President Snow’s Panem Address:
The Things You Kiss Goodbye by Leslie Connor
Bettina has been raised in a very strict family. She’s not allowed to do anything other than attend dance classes, which ended when her best friend moved away. Otherwise it is only school and home. So when a very sweet basketball player at school asks her out, she is forced to say no. But he doesn’t accept that and manages to charm Bettina’s family enough that she is allowed to go out with him. At first everything is wonderful and Brady is a perfect boyfriend, who takes things very slow and doesn’t pressure. But as they date more, Brady begins to change. He gets angrier as pressure goes up on the basketball court. Then Bettina meets a man who is everything that Brady isn’t. He doesn’t ask for anything from her, never gets mad, and Bettina finds herself longing to spend more time with him even though her family would never approve. Bettina knows she has to leave Brady before he hurts her more badly, but as she hesitates something happens so that the truth of the two men in her life must be revealed.
Connor captures an abusive relationship with a delicacy that allows the reader to begin to rationalize what happens to Bettina along with her. This is not straight-forward beatings, but rather teasing taken too far, anger expressed in the wrong way, and as Bettina learns to tiptoe around Brady the reader realizes that they too have been drawn into the wrong relationship alongside her. It is powerfully done. When Connor adds the character of Cowboy to the book, it is a surprising choice. His gentleness and quiet in an older man makes for a charismatic character unusual in teen novels. While he is a foil for the young and angry Brady, he is also himself a complicated and intriguing figure.
Connor seems to write only complicated characters, much to her credit. Bettina is a girl who is eager to leave the confines of her upbringing, pushing against her parents’ control. Yet even her parents are completely drawn characters, struggling to do their best for their daughter. The book plays with overprotective parents who don’t manage to protect their daughter from anything in the end. Yet their love is what lingers beyond that.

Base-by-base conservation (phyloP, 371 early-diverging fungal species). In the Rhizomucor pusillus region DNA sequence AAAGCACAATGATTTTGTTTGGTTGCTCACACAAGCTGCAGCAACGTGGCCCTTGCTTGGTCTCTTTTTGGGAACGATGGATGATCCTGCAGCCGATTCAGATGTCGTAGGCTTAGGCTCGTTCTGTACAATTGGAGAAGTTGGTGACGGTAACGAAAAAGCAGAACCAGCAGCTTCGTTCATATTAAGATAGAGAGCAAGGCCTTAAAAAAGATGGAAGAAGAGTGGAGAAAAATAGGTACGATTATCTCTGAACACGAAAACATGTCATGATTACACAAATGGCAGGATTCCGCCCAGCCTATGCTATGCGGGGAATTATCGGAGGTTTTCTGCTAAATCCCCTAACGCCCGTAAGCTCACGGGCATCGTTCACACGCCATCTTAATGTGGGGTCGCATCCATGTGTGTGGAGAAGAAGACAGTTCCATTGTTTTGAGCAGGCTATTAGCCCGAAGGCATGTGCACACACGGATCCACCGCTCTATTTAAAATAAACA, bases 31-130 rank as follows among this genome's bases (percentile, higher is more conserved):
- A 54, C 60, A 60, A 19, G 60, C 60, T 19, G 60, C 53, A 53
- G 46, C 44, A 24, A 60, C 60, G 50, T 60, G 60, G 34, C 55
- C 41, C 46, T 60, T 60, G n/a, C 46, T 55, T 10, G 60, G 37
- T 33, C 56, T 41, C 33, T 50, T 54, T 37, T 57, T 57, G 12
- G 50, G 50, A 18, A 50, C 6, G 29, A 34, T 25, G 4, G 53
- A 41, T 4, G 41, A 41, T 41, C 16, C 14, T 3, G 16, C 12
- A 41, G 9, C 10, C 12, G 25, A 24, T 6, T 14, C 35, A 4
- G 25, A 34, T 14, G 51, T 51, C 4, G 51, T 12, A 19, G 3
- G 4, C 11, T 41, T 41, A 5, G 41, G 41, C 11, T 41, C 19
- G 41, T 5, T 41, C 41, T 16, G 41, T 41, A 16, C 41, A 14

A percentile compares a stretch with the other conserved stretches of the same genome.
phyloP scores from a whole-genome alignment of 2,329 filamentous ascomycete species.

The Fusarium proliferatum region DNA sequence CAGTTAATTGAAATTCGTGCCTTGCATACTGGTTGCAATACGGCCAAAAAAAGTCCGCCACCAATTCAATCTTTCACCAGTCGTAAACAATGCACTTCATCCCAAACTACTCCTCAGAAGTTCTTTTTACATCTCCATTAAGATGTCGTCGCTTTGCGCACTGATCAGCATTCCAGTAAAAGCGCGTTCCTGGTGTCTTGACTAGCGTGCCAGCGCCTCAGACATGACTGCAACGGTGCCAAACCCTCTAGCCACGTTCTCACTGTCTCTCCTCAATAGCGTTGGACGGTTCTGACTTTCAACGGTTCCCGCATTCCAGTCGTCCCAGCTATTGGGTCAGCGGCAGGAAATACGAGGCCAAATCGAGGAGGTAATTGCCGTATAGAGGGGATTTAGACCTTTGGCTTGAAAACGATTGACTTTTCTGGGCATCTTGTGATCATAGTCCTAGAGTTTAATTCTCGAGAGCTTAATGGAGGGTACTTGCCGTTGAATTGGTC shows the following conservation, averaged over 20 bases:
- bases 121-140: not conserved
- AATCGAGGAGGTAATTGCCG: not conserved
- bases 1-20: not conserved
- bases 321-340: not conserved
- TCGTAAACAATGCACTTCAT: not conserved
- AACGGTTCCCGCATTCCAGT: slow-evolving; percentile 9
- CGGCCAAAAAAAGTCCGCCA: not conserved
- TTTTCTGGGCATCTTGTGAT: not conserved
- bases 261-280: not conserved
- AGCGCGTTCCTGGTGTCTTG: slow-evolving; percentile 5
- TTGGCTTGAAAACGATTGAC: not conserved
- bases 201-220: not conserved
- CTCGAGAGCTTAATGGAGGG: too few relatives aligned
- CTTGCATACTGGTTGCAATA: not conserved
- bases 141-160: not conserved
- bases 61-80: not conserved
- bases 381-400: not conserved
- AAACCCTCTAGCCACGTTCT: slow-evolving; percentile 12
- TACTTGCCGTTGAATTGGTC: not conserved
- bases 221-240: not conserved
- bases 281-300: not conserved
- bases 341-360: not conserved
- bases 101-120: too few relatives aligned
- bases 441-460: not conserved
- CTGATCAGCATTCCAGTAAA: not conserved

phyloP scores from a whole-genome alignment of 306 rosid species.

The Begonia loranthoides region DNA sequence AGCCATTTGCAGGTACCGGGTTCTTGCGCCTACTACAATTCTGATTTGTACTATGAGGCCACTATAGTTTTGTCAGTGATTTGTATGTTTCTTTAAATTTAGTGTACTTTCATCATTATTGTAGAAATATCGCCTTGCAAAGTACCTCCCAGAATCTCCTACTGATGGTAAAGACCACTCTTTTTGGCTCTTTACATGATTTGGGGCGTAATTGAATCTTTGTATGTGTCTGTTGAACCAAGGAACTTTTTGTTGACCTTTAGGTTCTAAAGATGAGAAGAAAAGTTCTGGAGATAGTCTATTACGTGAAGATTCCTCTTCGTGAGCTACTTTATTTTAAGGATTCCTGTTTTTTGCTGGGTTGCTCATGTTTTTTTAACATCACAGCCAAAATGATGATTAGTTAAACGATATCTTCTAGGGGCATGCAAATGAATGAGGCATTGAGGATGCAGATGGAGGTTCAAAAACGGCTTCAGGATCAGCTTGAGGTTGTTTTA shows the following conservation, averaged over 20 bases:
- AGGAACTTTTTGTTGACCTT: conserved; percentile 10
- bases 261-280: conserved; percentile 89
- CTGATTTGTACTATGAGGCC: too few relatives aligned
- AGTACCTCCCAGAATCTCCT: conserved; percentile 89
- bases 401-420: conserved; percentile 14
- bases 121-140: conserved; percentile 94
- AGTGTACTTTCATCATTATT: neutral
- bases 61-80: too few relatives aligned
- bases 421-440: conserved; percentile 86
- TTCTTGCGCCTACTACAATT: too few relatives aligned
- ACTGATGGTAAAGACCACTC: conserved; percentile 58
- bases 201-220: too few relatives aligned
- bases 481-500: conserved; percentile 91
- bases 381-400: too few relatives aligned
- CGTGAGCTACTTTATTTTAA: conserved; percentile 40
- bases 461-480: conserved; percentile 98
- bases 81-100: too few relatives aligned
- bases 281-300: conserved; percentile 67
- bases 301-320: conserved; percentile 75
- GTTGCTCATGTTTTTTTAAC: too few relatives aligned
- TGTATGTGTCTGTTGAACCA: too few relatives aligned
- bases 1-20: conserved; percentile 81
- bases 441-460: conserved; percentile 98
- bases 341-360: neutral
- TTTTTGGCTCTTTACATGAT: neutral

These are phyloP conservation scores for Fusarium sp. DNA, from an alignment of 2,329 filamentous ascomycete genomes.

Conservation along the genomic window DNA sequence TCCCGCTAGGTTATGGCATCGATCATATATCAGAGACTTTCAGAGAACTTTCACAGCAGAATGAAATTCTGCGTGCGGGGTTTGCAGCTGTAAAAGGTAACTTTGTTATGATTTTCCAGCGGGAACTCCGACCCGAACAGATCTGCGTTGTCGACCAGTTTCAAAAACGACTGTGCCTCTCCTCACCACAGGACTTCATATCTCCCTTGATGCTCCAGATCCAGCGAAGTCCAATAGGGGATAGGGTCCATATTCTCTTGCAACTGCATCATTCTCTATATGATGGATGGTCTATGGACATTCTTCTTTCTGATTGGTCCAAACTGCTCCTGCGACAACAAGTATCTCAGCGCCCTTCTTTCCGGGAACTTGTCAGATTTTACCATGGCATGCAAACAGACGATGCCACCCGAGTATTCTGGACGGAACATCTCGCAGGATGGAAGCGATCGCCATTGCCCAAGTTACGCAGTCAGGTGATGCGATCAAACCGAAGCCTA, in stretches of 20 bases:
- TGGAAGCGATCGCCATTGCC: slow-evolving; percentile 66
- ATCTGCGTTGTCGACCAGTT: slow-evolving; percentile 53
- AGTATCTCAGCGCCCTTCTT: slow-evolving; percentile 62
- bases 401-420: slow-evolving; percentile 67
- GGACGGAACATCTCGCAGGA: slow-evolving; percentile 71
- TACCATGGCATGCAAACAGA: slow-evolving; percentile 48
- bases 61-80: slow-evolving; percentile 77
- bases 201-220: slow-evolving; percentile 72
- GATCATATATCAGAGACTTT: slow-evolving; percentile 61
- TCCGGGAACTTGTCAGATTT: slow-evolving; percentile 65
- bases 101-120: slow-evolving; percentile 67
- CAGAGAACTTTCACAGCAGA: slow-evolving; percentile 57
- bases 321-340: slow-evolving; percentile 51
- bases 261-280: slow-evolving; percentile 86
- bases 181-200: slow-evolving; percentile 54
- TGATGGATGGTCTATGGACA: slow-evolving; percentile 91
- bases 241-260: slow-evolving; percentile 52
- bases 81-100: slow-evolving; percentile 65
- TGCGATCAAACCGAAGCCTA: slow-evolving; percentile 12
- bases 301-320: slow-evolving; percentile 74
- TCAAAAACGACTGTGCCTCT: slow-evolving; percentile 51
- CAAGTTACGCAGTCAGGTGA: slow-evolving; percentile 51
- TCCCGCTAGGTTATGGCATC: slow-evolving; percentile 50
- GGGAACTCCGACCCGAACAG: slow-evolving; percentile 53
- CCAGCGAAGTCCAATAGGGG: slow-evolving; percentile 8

A powerful read with moments of breathlessness from surprise and shock, this book is not only about an abusive relationship but about true love and hope too. Appropriate for ages 14-17.
Reviewed from digital copy received from Edelweiss and Katherine Tegen Books.
The winners of the 2014 IRA Children’s and Young Adult Book Awards have been announced. The award focuses on debut authors, considering only the first and second books by an author. The authors must show early and “unusual promise in the children’s and young adults’ book field.”
PRIMARY FICTION WINNER
Dear Santasaurus by Stacy McAnulty, illustrated by Jef Kaminsky
PRIMARY FICTION HONOR BOOKS
Digby Differs by Miriam Koch
Jackie and Me: A Very Special Friendship by Tania Grossinger
Open This Little Book by Jesse Klausmeier, illustrated by Suzy Lee
PRIMARY NONFICTION WINNER
War Dogs: Churchill & Rufus by Kathryn Selbert
INTERMEDIATE FICTION WINNER
Rump: The True Story of Rumpelstiltskin by Liesl Shurtliff
INTERMEDIATE FICTION HONOR BOOKS
Paperboy by Vince Vawter
The Water Castle by Megan Frazer Blakemore
INTERMEDIATE NONFICTION WINNER
Draw Out the Story: Ten Secrets to Creating Your Own Comic by Brian McLachlan
YOUNG ADULT FICTION WINNER
Eleanor & Park by Rainbow Rowell
YOUNG ADULT FICTION HONOR BOOKS
Absent by Katie Williams
The Tragedy Paper by Elizabeth Laban